As the term Hatha is used so broadly these days, it can be tough to know what to expect in each class, so our suggestion is to give the studio a call to ask.
Try this style if you’re looking for a gentle introduction to basic postures. As the class is at a slower pace than Ashtanga or Vinyasa classes, you’ll be more able to pick up on the teacher’s instructions and alignment cues.
This style of yoga is all about finding proper alignment in each pose. A wide range of props such as chairs, blocks, bolsters and straps are used to help you move into poses safely as well as to accommodate the differences in each body, whether due to structure or injury.
Unlike other styles like Ashtanga and Vinyasa, Iyengar classes are conducted at a much slower pace, but don’t be fooled – this doesn’t mean it’s easy at all. Slowing it down also means longer holds, and if that doesn’t present you with a challenge, learning to stay still in each pose definitely will.
Try this style if you’re obsessive about alignment and you don’t mind a slow practice. Iyengar can also be extremely helpful if you’re suffering from an injury or a chronic condition.
Kundalini yoga is very different from most other classes you’d find out there. The focus is less on the physical postures and more on the movement of energy in your body through chanting, meditation and repetitive, dynamic breathing exercises.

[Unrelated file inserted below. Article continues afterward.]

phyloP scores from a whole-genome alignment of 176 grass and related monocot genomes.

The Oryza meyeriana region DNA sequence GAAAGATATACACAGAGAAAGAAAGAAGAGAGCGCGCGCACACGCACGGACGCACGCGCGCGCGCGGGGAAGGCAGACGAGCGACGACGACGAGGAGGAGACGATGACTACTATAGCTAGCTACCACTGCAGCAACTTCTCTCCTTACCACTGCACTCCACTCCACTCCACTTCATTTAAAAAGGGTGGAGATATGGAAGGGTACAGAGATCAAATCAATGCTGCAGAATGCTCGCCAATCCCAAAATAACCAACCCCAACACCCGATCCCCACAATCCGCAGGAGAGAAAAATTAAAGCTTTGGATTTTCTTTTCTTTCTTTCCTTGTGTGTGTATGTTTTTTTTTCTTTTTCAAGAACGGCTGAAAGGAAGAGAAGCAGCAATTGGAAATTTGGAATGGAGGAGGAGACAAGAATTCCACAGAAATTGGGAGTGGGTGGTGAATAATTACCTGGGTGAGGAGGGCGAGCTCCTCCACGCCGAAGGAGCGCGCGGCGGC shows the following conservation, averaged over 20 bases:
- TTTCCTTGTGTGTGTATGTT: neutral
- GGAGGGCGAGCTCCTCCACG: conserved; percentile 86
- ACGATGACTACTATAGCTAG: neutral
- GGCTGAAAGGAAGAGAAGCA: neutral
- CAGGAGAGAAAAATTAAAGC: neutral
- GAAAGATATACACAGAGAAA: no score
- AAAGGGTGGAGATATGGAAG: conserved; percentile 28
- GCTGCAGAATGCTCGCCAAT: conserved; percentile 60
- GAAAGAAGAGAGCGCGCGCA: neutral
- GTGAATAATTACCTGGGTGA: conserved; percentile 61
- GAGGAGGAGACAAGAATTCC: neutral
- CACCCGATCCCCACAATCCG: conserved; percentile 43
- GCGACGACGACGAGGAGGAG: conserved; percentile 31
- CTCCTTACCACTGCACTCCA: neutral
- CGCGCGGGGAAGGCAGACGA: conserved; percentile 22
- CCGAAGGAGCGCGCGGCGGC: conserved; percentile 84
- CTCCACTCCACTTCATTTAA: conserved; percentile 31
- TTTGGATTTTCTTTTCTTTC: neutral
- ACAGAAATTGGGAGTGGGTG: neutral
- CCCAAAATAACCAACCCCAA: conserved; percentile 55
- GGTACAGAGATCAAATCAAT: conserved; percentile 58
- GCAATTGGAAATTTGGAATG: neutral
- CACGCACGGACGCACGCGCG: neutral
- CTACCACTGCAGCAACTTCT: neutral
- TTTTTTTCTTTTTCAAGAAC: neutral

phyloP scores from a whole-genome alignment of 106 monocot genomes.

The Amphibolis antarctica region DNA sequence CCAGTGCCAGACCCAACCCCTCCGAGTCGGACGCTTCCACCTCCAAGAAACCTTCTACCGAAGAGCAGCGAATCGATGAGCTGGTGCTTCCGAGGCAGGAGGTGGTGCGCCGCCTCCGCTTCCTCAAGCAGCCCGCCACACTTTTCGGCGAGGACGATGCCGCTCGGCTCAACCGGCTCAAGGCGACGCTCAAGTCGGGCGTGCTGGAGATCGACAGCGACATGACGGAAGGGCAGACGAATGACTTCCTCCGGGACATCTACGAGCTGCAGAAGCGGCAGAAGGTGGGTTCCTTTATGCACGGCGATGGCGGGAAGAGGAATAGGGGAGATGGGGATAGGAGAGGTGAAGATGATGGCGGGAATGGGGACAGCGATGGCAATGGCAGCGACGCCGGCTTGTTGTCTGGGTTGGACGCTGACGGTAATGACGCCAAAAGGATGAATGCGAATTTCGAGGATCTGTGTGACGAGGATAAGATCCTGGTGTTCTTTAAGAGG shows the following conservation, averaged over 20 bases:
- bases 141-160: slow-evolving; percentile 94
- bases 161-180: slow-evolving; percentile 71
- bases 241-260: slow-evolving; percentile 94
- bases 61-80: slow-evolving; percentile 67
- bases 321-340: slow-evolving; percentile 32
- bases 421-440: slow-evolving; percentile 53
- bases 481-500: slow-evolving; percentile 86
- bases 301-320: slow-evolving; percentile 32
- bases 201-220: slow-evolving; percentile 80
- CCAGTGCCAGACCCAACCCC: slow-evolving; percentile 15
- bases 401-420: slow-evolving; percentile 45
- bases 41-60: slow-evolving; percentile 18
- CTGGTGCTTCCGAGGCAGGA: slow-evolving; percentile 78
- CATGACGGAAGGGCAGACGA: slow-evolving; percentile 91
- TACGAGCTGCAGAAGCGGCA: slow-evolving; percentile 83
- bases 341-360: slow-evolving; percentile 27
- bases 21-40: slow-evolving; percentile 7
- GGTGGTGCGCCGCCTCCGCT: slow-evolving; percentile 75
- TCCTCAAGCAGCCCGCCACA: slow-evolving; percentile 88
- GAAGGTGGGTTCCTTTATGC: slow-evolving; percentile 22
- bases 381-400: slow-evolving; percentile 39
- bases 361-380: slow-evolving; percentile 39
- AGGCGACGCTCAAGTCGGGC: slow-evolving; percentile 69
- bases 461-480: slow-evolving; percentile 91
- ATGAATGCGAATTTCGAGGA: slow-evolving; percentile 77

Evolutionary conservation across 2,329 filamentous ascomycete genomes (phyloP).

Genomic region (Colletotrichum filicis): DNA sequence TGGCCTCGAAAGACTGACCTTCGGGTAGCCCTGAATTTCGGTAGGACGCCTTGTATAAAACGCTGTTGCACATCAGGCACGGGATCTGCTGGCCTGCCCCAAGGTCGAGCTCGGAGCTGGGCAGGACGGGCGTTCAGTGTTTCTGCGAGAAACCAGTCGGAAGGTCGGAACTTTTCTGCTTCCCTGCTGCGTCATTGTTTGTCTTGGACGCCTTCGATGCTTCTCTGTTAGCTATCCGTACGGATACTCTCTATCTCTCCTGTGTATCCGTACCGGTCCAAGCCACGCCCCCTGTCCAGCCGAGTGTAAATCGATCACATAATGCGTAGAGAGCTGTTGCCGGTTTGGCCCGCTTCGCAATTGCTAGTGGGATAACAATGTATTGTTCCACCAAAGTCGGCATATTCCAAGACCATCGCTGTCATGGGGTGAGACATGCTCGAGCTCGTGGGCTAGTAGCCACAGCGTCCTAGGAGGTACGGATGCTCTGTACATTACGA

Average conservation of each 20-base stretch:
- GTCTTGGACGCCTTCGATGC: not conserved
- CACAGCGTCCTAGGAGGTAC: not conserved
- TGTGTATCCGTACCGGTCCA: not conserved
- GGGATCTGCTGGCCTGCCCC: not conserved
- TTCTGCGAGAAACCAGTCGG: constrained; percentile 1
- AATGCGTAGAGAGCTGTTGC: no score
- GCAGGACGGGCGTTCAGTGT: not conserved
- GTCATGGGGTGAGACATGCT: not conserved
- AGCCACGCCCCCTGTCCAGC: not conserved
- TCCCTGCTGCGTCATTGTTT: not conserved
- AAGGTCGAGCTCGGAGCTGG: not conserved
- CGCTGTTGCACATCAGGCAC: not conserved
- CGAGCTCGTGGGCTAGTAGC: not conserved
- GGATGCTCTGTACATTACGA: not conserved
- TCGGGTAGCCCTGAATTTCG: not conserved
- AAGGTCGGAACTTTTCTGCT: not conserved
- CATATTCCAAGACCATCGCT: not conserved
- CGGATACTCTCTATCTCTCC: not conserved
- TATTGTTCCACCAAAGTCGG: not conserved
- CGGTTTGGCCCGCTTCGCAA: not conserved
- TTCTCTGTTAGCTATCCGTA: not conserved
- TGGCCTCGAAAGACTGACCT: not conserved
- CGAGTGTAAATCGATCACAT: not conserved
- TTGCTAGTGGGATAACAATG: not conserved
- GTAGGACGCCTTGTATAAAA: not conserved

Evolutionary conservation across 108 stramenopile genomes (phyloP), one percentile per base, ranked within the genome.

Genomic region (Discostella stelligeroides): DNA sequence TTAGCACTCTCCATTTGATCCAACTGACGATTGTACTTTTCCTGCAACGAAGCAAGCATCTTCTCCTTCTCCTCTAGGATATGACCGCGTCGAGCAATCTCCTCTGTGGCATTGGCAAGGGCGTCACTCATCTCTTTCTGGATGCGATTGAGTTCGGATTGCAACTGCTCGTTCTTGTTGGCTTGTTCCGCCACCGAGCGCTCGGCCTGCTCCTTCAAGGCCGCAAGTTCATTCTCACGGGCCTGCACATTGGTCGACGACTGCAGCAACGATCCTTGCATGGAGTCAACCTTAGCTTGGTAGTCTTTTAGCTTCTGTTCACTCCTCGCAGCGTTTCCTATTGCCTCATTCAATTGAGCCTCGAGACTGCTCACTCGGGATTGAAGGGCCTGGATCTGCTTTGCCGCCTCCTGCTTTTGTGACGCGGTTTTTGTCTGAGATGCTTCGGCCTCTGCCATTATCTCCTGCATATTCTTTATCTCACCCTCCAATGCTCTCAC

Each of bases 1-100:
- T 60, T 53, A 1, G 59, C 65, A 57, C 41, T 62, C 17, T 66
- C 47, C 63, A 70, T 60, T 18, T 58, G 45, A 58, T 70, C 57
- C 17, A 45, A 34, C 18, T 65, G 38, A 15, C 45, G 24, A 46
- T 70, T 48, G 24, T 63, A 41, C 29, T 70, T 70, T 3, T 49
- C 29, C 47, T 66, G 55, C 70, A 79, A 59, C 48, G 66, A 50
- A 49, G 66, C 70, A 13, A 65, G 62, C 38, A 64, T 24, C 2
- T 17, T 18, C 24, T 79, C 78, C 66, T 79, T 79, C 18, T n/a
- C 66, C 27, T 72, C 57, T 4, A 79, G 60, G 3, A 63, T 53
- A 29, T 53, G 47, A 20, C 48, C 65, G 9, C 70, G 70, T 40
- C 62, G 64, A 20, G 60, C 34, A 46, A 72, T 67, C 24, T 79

With free-flowing, invigorating poses, the practice aims to release the kundalini (serpent) energy at the base of your spine and move it upwards through the body’s seven chakras, enabling you to experience awakening and increase your consciousness.
Try this style if you’re looking for a more spiritual practice.
Probably the most relaxing style of yoga there is, Restorative yoga is a gentle, slow-moving practice where you hold passive poses for up to 20 minutes.
The body is supported with strategically-placed props like blankets and bolsters so the body can experience the benefits of poses without having to exert any energy. This style offers both your body and mind a chance to slow down, leaving you feeling deeply rested.
Try this style if you find it hard to relax and let go, or if you struggle with anxiety and insomnia.
Adapted from the traditional Ashtanga system, Vinyasa is a vigorous, movement-intensive practice. The difference, however, is the freedom to get creative with the sequence in a Vinyasa class – no two Vinyasa classes are the same, and every Vinyasa teacher will have a slightly different style of conducting the class.
Sometimes referred to as “flow”, you’ll move through poses in a fluid manner, synchronising your breath and movement. Each pose is generally held for no more than three breaths, so expect to move fast and work up a sweat!